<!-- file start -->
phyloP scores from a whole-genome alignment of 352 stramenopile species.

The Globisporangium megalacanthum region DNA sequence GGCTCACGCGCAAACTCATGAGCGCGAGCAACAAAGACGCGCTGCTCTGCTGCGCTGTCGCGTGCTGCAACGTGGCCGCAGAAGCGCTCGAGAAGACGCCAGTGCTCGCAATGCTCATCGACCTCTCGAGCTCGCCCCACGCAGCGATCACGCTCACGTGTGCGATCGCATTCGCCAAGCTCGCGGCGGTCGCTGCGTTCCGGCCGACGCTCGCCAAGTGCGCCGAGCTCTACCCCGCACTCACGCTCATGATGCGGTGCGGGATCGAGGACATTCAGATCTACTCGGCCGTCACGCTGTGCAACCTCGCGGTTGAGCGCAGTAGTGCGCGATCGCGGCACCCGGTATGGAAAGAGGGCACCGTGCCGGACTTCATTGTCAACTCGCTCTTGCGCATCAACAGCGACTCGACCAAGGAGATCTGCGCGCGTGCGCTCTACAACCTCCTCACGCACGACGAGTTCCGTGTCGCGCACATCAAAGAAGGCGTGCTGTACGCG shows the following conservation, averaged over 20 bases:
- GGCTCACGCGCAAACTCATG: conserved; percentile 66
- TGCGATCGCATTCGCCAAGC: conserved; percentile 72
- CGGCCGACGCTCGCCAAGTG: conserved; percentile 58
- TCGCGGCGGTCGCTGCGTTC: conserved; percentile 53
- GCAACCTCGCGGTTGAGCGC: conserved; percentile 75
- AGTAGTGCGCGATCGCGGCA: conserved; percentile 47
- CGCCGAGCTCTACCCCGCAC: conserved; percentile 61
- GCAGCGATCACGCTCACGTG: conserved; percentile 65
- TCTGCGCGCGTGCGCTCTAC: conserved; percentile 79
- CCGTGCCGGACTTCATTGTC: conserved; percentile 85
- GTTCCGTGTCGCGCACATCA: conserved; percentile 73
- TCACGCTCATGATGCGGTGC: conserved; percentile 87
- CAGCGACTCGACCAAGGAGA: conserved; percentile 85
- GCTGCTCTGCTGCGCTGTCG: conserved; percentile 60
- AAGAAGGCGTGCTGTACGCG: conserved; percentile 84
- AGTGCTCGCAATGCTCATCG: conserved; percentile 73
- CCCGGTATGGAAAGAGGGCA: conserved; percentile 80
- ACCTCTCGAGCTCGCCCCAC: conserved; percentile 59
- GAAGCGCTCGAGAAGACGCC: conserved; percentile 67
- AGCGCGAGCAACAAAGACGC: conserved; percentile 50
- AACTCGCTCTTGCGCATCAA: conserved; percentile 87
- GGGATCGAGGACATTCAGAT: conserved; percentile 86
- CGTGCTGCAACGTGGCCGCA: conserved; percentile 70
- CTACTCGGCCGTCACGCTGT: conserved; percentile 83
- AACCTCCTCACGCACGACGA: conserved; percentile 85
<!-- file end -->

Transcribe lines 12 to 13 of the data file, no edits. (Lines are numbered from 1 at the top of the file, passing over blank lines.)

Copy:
- CCGTGCCGGACTTCATTGTC: conserved; percentile 85
- GTTCCGTGTCGCGCACATCA: conserved; percentile 73